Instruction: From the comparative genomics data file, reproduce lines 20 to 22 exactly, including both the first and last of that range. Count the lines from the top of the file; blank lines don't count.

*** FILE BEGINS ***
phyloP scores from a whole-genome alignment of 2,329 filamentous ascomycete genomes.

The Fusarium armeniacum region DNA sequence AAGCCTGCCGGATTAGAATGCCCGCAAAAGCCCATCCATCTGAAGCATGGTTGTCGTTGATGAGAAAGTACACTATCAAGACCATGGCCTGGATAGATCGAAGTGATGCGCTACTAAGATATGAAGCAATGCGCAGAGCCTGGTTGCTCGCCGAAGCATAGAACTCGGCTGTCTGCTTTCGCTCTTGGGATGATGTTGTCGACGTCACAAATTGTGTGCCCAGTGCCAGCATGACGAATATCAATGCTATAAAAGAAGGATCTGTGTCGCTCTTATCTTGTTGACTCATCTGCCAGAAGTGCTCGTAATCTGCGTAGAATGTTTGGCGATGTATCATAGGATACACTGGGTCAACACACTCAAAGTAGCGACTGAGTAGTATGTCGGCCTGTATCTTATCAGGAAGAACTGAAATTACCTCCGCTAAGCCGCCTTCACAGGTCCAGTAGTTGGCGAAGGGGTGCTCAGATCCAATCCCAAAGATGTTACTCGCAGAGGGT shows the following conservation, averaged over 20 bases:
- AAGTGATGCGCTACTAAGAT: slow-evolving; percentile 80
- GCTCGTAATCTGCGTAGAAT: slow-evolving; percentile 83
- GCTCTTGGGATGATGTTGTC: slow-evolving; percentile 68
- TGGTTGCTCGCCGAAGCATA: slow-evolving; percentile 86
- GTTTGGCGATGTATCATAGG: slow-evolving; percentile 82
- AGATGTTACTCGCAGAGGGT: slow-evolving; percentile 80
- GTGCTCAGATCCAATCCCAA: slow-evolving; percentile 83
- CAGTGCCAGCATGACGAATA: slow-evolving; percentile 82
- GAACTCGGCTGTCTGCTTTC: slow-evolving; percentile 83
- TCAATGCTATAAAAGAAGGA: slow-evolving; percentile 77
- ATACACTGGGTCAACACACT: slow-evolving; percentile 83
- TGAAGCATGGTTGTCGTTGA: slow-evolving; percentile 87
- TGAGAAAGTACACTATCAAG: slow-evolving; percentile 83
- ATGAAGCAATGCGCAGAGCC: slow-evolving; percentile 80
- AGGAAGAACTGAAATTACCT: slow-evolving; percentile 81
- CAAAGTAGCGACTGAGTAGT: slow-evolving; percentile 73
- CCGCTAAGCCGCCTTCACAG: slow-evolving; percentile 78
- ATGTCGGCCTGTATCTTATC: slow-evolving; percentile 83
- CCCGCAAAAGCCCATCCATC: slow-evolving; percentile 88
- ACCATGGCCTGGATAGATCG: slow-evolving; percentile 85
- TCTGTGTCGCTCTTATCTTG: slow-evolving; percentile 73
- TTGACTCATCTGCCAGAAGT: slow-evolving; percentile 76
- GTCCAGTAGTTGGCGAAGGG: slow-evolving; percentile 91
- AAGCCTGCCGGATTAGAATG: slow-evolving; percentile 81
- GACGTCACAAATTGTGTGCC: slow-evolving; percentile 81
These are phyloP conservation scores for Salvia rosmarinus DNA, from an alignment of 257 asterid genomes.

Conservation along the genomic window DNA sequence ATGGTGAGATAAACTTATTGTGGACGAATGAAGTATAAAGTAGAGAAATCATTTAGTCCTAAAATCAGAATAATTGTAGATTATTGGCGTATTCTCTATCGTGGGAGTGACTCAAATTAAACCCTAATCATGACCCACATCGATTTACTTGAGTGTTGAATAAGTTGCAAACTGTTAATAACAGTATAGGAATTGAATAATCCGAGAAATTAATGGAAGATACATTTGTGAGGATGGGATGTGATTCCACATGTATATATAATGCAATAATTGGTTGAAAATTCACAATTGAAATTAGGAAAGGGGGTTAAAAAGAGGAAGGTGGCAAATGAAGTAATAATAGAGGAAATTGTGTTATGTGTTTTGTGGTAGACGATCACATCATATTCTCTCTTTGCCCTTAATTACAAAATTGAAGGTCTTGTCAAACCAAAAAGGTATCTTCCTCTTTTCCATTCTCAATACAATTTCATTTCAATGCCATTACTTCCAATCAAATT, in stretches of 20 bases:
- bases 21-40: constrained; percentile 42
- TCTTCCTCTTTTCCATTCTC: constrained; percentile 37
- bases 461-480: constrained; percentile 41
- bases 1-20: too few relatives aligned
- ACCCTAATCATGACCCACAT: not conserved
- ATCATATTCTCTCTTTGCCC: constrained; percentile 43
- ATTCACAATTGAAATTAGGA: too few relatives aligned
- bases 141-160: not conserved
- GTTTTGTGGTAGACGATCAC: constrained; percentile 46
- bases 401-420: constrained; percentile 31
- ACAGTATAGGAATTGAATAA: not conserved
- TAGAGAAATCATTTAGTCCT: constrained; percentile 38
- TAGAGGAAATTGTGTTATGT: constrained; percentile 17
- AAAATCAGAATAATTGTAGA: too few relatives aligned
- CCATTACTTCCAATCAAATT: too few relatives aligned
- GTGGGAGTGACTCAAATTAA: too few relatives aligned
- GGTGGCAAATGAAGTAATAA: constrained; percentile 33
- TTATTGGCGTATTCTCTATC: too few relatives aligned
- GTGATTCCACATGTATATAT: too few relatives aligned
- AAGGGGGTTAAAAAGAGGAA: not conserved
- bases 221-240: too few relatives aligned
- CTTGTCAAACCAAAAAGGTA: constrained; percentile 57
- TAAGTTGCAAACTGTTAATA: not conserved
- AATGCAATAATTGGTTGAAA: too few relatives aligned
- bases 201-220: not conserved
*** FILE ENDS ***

- ATGTCGGCCTGTATCTTATC: slow-evolving; percentile 83
- CCCGCAAAAGCCCATCCATC: slow-evolving; percentile 88
- ACCATGGCCTGGATAGATCG: slow-evolving; percentile 85